There’s a big ole beef war a-brewin’ in the laidback, 4/20-friendly corners of the Internet today. It’s a high drama soap opera, stemming from the Lock’N music festival in Virginia during the month of August. Here’s a TLDR in case you don’t rabidly refresh jam band message boards and Live For Live Music isn’t your homepage:
Phish, Ween, and My Morning Jacket headline four separate nights at the festival. Ween headlines Thursday, Phish on Friday, My Morning Jacket on Saturday, and Phish again on Sunday. Ween is booked for two nights — Thursday to headline, then slotted right before Phish’s first set on Friday.
Ween and Phish have a weird relationship — More punk than jam, there’s still a big overlap in fanbases thanks to coming of age in the East Coast college scene around the same time. Phish has covered Ween’s “Rose Are Free” for years — much to the chagrin of Ween — and, a year ago, Trey Anastasio urged the members of Ween to work out their differences that kept them from touring. They did and this past winter Ween reunited after a hiatus.
Flash forward to late August: Ween is book at Lock’N with Phish. Ween plays the first night and teases possibly stepping on stage with them.
But, meanwhile, Phish fans not familiar or down with Ween’s musical product beyond “Rose Are Free” complain on social media about the band’s Thursday night “Brown” set featuring some of the band’s darker anthems like “A Tear For Eddie”, “Poopship Destroyer”, and “Zoloft”.
That said, thousands and thousands of fans loved what they did, including a large overlaping fanbase:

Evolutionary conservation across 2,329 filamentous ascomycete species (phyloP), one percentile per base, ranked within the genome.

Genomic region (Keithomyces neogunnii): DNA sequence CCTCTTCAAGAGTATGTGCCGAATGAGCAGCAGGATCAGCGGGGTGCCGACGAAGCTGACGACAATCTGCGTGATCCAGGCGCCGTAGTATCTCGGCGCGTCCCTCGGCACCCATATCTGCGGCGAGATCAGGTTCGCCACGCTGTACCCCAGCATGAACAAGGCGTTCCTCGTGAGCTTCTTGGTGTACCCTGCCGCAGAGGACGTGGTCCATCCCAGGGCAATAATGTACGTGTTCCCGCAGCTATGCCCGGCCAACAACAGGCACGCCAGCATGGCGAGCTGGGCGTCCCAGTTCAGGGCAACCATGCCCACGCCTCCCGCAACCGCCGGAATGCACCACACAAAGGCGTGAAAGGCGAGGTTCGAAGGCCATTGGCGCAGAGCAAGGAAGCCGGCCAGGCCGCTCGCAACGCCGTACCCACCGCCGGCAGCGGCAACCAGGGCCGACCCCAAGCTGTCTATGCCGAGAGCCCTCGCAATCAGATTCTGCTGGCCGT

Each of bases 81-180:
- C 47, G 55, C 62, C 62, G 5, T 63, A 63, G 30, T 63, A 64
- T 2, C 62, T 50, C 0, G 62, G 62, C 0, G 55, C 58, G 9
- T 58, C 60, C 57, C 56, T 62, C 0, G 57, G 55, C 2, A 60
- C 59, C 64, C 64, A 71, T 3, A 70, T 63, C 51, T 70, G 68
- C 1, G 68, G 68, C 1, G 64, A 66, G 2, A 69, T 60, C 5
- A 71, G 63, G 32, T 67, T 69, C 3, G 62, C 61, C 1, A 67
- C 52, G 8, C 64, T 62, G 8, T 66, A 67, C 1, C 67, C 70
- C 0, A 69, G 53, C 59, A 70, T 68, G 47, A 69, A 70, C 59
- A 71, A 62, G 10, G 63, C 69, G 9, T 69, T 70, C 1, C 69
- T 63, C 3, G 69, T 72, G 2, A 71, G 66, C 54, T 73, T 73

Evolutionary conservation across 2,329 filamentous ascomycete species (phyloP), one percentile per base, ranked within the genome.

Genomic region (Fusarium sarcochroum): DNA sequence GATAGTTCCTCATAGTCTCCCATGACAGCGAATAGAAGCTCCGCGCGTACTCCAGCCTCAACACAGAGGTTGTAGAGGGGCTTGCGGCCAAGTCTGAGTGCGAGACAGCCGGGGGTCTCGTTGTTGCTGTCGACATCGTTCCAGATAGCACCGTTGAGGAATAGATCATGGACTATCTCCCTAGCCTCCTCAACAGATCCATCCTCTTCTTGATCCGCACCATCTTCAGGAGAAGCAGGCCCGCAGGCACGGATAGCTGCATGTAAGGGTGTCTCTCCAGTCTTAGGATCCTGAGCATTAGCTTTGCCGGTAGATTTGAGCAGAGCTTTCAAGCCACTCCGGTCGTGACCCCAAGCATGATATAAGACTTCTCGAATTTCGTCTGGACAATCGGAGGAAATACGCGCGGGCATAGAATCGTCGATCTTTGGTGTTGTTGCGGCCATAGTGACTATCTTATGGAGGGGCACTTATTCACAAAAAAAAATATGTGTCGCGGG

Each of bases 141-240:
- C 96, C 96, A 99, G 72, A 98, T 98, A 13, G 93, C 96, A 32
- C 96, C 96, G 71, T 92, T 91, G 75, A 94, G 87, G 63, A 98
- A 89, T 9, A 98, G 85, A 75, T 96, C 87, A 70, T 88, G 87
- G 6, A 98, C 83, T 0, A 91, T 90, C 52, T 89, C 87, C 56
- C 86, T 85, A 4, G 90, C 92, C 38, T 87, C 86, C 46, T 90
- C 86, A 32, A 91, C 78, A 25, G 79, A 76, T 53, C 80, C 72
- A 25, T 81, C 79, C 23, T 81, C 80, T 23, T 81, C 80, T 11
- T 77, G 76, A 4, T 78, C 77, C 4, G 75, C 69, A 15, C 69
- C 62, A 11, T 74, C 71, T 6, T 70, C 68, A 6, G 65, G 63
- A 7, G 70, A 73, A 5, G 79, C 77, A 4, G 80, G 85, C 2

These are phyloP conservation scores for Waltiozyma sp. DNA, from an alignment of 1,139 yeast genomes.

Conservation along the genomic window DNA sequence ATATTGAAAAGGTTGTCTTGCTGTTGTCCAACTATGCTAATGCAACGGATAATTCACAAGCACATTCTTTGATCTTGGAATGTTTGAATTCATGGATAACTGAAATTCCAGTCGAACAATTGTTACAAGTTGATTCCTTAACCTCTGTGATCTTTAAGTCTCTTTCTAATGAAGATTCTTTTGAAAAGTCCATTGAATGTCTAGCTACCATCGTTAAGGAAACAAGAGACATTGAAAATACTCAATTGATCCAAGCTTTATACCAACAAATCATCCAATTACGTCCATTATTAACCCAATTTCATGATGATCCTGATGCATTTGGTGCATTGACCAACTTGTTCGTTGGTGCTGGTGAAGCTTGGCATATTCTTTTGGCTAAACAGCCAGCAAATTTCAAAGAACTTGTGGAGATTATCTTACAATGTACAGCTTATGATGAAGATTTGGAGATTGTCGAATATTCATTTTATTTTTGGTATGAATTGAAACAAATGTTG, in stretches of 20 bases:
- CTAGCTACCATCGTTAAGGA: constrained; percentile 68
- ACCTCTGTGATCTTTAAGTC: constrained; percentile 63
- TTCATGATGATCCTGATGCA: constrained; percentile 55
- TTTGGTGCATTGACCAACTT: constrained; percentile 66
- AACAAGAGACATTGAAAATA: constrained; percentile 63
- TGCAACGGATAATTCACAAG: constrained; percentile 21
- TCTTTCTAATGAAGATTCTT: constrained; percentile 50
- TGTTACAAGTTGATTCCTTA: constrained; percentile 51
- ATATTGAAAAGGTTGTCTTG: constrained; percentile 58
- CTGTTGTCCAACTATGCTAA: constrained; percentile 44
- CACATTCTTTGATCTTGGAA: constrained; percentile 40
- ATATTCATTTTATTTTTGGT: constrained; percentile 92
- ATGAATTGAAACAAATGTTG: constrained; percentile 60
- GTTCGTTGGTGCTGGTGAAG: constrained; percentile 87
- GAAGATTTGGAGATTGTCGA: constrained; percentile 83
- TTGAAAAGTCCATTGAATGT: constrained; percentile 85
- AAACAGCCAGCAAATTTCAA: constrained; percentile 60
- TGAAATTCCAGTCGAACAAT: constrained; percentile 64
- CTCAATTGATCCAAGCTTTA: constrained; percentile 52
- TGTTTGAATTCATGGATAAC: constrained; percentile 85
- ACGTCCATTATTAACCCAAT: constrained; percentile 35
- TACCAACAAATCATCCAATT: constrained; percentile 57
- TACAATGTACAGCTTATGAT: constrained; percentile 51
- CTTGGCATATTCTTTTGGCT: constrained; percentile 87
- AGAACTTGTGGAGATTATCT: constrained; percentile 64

You get the point. This has remained a divisive issue conversationally between fans and on Phish and Ween Twitter and Facebook group boards boards since August. Today everything escalated just a little bit. Dean Ween went in on Phish fans in his recently-revived web site/community, AskDeaner.com. There is no mincing of words:
Now then, Lockn—Ween at a festival is something that leaves everyone half-hard—no one more than us. Ween for 75 mins, 90 mins, meh… When the sun is out? Forget it. I should be asleep still, and I usually am. Now all I knew about the Lockn Festival is that we were opening for Phish. I swear to god I had no idea it was 2 nights either. I was surprised to learn that one night we were headlining and the SECOND NIGHT we’d be opening for Phish. i’d be lying if i said that opening for Phish wasn’t a big deal. all i’ll say is that we really wanted to play our asses off in front of those guys, who we’re friendly with going back a long ways. call it friendly competition, but it exists with every band. read: i wanted to blow their fuckin’ asses off the stage and rupture their fans’ ear drums and harsh their “vibe”. so there it is. u happy now? i hate their fans, they hate Ween, and I wanted to kill them with our music and un-fuck their minds from their normal listening habits. that would be like trying to convince a gay man that he was really straight though. ok, i think i just crossed the line. don’t like phish fans, so next off……..